Broken finger treatment near me
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About Broken finger
A broken finger - or finger fracture - is an injury that occurs when one or more of the bones in a finger breaks. Four fingers contain three small bones, and the thumb has two. A break of one or more of these small bones is the most common sports-related injury diagnosed in the United States.
Common causes of a broken finger include:
- A sudden impact to the area (like a car accident)
- Slamming the finger in a door or drawer
- Breaking a fall with the hand
- Sports injuries (such as a fall, collision, or impact from a ball)
Severe pain is generally the most common and immediate symptom of a broken finger. After a few minutes, the pain of the impact and fracture will be followed by redness, bruising, and swelling. Depending on the location and severity of the fracture, the finger may appear to be out of alignment (dislocation). Eventually, it will be difficult to move or bend the finger at all. If you are able to move the finger, it will likely cause pain.
Athletes may be the most at-risk individuals for broken fingers. However, several health conditions can make you more susceptible to bone breaks. These include:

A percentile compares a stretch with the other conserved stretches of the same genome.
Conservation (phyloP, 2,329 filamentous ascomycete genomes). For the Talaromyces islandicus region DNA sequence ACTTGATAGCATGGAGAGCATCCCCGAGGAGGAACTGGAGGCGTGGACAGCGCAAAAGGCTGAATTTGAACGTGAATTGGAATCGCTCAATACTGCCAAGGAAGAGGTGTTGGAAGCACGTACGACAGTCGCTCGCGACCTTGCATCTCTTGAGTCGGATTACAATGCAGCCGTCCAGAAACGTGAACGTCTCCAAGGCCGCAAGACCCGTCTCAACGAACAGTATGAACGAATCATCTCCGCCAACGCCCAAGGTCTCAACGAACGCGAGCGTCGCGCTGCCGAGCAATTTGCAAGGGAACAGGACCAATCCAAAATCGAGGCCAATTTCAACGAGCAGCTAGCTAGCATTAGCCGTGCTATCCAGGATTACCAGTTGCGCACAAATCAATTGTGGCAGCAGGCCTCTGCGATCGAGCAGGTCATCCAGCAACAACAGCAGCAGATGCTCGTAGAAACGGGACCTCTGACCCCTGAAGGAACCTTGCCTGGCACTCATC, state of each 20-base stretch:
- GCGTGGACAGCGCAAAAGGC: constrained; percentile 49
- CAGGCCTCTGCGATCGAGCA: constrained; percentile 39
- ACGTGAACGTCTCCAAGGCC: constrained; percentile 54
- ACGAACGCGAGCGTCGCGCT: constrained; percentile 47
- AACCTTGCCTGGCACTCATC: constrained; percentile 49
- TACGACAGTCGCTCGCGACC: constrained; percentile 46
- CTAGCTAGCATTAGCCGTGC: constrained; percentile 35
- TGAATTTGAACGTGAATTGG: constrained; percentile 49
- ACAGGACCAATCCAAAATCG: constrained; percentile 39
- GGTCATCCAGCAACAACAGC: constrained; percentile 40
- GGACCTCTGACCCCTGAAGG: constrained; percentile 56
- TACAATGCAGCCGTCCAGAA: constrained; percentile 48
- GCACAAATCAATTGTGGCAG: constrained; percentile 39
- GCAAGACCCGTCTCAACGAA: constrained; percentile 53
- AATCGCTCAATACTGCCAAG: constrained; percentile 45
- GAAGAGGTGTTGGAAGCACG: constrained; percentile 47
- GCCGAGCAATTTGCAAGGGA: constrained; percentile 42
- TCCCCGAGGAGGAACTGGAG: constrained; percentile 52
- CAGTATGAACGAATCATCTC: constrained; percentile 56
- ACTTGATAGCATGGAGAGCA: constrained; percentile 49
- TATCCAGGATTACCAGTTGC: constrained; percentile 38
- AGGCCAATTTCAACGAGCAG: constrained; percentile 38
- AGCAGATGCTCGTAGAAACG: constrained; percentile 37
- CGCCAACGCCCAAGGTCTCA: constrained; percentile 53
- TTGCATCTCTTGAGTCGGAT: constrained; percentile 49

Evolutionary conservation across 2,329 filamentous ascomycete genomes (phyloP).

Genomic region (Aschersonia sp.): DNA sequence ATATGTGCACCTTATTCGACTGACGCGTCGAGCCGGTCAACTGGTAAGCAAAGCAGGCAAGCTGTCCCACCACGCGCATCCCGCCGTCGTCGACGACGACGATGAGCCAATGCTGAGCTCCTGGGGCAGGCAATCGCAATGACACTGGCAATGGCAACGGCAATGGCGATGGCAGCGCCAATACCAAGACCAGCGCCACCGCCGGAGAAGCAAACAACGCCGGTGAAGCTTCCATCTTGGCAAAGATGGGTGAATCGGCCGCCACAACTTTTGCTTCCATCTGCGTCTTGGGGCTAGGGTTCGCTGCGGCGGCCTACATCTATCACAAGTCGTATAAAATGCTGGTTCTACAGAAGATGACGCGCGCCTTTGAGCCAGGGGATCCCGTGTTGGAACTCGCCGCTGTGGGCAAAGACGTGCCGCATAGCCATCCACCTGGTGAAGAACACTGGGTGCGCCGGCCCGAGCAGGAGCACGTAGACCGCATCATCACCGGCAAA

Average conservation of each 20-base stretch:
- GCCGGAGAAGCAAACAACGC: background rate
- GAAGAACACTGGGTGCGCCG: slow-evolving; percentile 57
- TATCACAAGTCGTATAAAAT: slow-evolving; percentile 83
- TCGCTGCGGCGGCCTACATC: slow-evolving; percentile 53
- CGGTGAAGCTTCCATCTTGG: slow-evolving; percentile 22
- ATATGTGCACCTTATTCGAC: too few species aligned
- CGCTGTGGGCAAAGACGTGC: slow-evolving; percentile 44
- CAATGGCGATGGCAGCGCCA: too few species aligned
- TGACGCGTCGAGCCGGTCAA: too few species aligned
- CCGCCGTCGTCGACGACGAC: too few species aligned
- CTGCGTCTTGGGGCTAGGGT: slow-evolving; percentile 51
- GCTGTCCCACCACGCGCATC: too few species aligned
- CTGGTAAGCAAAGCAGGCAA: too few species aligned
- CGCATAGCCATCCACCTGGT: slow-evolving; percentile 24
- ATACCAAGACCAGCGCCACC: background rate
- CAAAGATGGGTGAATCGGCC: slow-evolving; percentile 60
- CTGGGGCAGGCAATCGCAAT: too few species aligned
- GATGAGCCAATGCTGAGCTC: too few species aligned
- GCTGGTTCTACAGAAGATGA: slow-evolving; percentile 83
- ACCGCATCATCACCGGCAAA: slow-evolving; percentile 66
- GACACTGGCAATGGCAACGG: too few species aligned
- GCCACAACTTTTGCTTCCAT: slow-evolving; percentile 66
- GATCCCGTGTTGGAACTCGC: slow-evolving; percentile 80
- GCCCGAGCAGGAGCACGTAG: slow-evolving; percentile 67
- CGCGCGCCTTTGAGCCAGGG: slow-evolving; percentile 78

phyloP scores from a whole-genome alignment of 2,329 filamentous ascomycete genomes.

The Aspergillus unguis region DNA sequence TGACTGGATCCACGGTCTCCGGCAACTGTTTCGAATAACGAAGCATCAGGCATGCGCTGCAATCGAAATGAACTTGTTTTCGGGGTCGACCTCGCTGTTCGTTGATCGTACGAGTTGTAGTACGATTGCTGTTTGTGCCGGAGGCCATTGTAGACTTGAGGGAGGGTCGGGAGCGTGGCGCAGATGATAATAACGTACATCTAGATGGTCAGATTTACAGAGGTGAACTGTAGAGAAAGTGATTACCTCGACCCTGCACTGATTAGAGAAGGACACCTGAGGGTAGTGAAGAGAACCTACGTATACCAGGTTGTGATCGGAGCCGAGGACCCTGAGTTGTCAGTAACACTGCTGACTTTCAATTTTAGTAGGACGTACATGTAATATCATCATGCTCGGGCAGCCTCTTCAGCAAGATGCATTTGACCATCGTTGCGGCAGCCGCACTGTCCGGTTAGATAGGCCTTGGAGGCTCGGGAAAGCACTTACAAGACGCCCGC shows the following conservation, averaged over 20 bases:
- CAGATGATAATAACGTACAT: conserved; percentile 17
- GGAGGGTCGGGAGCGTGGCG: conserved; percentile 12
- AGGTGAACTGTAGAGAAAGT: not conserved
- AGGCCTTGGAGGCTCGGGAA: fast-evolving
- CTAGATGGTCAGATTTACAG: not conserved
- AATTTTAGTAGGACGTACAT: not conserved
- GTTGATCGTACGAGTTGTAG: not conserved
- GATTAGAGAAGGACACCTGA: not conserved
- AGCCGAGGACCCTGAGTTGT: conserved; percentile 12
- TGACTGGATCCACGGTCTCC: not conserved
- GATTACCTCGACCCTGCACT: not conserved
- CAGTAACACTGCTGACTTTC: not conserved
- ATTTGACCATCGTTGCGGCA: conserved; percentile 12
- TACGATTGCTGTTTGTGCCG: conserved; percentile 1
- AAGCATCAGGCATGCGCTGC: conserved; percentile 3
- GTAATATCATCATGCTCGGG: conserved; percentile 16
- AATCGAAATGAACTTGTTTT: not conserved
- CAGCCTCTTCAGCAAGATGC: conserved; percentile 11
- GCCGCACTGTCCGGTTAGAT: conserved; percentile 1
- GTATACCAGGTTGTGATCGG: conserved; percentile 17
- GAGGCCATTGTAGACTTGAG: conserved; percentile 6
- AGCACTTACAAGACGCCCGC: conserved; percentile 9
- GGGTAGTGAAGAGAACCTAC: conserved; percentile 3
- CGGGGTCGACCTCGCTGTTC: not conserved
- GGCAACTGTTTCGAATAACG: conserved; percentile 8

- Osteoporosis (weakened bones)
- Calcium deficiency
Even if the symptoms of a broken finger are mild, you should seek medical attention. Bones need to be placed into alignment to heal correctly. Whether or not the pain of a broken finger is manageable, you should seek care to properly treat the injury.
Below is a list of common treatment options for a broken finger. During your appointment, discuss these with your doctor to determine the right treatment plan for you.
Depending on the severity and location of the finger fracture, surgery may not be needed for treatment. If the fracture is stable, your doctor may tape the broken finger to a finger next to it, or place the broken finger in a splint to keep it straight. This immobilizes the broken finger while placing fractured bones in alignment to help it heal properly.
Unstable fractures require a splint to keep the bones in alignment and immobilize the finger.
For fractures that involve multiple bones, severely broken bones, tendon or ligament damage, or joint injury, your doctor may recommend surgery to properly treat the injury. Finger surgery usually requires placing small pieces of hardware (such as screws, pins, and wire) into the hand to promote healing and alignment. Recovery from finger surgery may take anywhere from several weeks to several months. Talk to your doctor about recovery methods, pain management, and the best strategies to avoid reinjury.